The Plibrico Company, a global supplier of industrial refractories, relocated its Salem, Ohio, construction office to a bigger facility. The larger location will support its continued development of refractory products while providing an improved work environment for employees. The expansion was fueled by the company’s growth in the Midwest over the last five years, necessitating a larger space for employees and for more streamlined production flow due to ongoing investments in equipment. The new facility, which is nearly 25% larger than the previous facility, houses additional atmosphere-controlled manufacturing and storage areas for Redi-Shapes precast shape molds and more than doubles the current space for the company’s in-house construction and fabrication area.
Here is a complete list of all the feature articles – by topic – that appeared in Industrial Heating in 2020. The month each article appeared in is included. All articles are hyperlinked for your convenience.
Refractory Sheet Type RS-1200 is a high-strength composite designed for use as thermomechanical and electrical insulation in applications with temperatures as high as 2372°F (1300°C). RS-1200 is a combination of strong reinforcing fibers tightly bound in an alumina ceramic matrix.
A tool to optimize powder formulations for metal additive manufacturing will greatly decrease time for new alloy development and offer superior performance at lower cost for customized industrial applications.
The Advanced Manufacturing Office (AMO) in the U.S. Department of Energy is sponsoring research to formulate high-quality metal powders optimized for metal additive manufacturing (AM), including hard-to-build alloys such as high-temperature refractory alloys. AM refractory multi-principal-element alloys (MPEAs), comprising elements with melting points of 1850-2200°C, offer the potential for step-change improvements in extreme high-temperature resistance needed for the newest high-efficiency gas turbines and other industrial applications.
If you’re at all like me, you wonder which articles get the most attention on our website. Every year we publish around 45 feature articles, and at the end of the year we gather statistics to see which ones get the most page views. So, without further ado, here are the five most-viewed articles on www.industrialheating.com based on page views. This ranking applies only to articles published in 2020.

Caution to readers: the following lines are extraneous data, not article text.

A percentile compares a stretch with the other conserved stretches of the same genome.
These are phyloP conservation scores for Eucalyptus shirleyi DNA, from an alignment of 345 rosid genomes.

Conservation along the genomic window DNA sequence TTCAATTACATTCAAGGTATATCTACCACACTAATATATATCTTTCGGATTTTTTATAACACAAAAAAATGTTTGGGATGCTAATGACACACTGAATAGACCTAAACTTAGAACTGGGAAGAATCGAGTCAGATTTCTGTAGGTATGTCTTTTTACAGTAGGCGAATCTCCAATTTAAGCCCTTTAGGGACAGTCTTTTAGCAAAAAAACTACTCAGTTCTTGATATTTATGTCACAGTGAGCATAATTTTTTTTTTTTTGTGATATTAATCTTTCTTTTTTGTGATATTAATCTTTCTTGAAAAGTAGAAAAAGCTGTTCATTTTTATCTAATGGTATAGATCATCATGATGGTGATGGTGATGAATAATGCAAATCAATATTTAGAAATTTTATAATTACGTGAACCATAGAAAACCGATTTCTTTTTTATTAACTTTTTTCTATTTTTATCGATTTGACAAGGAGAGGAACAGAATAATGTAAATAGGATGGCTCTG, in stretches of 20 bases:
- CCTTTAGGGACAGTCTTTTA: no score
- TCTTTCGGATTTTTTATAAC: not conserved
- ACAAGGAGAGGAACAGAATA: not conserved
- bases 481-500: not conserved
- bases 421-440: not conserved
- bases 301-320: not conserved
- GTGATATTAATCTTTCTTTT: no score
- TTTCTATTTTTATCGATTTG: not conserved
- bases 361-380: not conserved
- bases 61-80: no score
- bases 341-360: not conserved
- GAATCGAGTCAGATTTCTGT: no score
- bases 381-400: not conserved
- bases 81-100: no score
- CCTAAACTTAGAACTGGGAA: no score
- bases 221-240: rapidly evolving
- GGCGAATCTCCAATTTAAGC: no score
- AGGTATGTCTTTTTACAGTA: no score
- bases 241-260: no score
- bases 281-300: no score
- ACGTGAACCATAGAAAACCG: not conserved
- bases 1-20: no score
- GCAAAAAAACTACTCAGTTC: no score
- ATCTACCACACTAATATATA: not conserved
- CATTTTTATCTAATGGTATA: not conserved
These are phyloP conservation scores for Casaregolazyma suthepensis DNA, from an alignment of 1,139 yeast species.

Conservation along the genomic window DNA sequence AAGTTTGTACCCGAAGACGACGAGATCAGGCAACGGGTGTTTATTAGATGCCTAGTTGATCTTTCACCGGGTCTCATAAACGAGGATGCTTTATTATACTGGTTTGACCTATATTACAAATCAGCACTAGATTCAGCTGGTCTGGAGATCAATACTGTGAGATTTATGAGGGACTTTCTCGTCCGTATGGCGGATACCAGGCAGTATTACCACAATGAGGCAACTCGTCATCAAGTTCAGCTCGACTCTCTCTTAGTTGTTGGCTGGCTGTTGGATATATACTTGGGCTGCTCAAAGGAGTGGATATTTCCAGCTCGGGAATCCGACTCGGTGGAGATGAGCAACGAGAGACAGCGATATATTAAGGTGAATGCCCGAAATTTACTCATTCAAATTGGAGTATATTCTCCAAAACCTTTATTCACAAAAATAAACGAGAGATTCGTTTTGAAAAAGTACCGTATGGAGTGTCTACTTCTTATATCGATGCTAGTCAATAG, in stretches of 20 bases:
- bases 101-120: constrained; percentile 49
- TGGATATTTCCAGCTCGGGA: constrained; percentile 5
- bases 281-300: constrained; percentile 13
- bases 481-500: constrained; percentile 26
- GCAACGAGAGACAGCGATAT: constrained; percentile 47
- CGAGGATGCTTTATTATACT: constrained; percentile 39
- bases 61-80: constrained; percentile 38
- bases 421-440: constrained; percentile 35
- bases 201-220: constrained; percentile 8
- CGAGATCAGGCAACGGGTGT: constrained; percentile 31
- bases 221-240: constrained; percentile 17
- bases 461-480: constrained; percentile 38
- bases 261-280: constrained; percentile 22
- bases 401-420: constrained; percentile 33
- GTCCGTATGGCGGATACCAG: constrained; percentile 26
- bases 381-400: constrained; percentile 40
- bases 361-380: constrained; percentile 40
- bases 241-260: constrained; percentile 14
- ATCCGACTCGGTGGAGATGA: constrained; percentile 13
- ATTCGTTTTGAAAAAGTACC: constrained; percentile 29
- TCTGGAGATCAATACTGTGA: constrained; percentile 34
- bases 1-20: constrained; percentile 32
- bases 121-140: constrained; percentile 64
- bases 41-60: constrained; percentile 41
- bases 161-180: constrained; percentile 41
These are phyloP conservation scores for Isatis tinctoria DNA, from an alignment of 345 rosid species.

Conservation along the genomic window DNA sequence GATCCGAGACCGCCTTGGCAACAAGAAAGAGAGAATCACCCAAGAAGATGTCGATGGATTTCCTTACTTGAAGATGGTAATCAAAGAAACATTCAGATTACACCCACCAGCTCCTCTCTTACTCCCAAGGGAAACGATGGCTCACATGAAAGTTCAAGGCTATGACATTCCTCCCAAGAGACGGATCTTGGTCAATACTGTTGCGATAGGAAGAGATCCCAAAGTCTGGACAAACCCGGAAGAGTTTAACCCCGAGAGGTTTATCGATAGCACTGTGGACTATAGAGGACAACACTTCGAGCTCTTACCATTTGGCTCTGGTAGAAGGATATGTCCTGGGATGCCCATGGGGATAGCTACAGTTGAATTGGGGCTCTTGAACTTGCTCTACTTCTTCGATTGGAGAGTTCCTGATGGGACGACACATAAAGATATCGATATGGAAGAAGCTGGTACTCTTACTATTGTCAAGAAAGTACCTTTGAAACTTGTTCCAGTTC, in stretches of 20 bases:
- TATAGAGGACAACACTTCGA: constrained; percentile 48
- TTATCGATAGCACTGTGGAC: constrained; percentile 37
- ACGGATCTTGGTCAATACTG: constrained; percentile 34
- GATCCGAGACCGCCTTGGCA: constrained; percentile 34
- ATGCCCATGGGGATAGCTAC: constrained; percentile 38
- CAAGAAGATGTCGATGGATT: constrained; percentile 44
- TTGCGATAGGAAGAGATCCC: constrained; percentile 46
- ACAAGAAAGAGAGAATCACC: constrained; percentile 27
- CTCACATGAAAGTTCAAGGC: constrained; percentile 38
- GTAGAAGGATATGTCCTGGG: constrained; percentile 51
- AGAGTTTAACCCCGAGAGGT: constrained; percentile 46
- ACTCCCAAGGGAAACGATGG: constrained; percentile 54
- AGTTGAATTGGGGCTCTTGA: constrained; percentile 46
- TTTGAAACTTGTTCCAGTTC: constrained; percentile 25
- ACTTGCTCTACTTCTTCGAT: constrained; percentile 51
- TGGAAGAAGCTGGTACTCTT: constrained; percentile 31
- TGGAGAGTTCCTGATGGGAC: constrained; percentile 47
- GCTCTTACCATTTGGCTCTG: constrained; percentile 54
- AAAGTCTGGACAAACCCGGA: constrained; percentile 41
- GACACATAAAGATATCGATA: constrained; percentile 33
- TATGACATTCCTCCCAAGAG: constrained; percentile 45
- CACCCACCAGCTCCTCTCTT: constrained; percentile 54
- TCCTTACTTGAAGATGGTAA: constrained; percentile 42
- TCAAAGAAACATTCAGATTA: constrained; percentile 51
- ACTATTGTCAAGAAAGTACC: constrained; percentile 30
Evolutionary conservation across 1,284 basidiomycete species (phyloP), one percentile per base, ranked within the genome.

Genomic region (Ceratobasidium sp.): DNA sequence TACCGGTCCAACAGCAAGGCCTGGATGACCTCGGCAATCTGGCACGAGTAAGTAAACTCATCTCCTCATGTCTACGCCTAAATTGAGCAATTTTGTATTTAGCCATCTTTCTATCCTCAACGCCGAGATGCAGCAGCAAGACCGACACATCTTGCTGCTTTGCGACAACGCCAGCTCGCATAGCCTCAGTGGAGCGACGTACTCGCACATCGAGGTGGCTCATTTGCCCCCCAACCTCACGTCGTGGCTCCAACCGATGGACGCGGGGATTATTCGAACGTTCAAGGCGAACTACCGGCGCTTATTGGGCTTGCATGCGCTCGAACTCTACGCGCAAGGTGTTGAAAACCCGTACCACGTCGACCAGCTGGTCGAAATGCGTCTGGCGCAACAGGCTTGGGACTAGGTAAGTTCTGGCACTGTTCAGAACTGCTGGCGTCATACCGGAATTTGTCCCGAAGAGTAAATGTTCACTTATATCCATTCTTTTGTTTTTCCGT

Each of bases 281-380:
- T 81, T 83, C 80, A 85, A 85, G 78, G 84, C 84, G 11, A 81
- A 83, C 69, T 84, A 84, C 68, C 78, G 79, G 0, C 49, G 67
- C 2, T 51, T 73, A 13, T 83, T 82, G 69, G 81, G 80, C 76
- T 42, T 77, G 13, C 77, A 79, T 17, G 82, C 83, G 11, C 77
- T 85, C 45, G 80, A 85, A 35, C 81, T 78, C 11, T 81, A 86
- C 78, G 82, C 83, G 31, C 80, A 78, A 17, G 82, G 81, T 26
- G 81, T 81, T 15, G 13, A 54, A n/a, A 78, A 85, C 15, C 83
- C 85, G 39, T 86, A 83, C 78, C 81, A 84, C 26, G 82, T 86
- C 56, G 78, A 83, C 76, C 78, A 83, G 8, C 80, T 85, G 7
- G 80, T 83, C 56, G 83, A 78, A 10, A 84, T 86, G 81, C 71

A manufacturer of remote-controlled demolition machines offers specialized, high-heat options ideal for processing applications. Equipment customization with heat-resistant options allows facilities and contractors to tailor equipment to fit their specific needs and the unique demands of steel and foundry applications.
Industrial Heating, during a Q&A session at FNA 2020, announced that it will support the Reshoring Initiative with a $2,500 sponsorship. The mission of the Reshoring Initiative is to bring good, well-paying manufacturing jobs back to the United States by assisting companies to more accurately assess their total cost of offshoring and to shift collective thinking from offshoring is cheaper to local reduces the total cost of ownership. As part of this new relationship, the Reshoring Initiative will provide Industrial Heating with editorial content throughout 2021.
Having a cement kiln out of commission can cost a plant tens of thousands of dollars in lost production and profits each day. When that shutdown is an emergency repair rather than scheduled maintenance, the costs can grow exponentially.
The key to reducing or eliminating unscheduled downtime and minimizing the need for scheduled repairs lies in efficient and quality brick installation. By minimizing air gaps, interlocking rings or loose bricks, the life of kiln lining is extended, and unscheduled or emergency maintenance can be drastically reduced.
It is a well-known fact that too many recordable safety incidents will result in the good people from OSHA showing up to hang around and ask a lot of questions. Nobody wants to get hurt on the job. Everyone at the facility has some other place to be once their shift is over, and many employees have family waiting for them. With that being said, why would people continue to operate poorly maintained manufacturing equipment and material-handling machinery?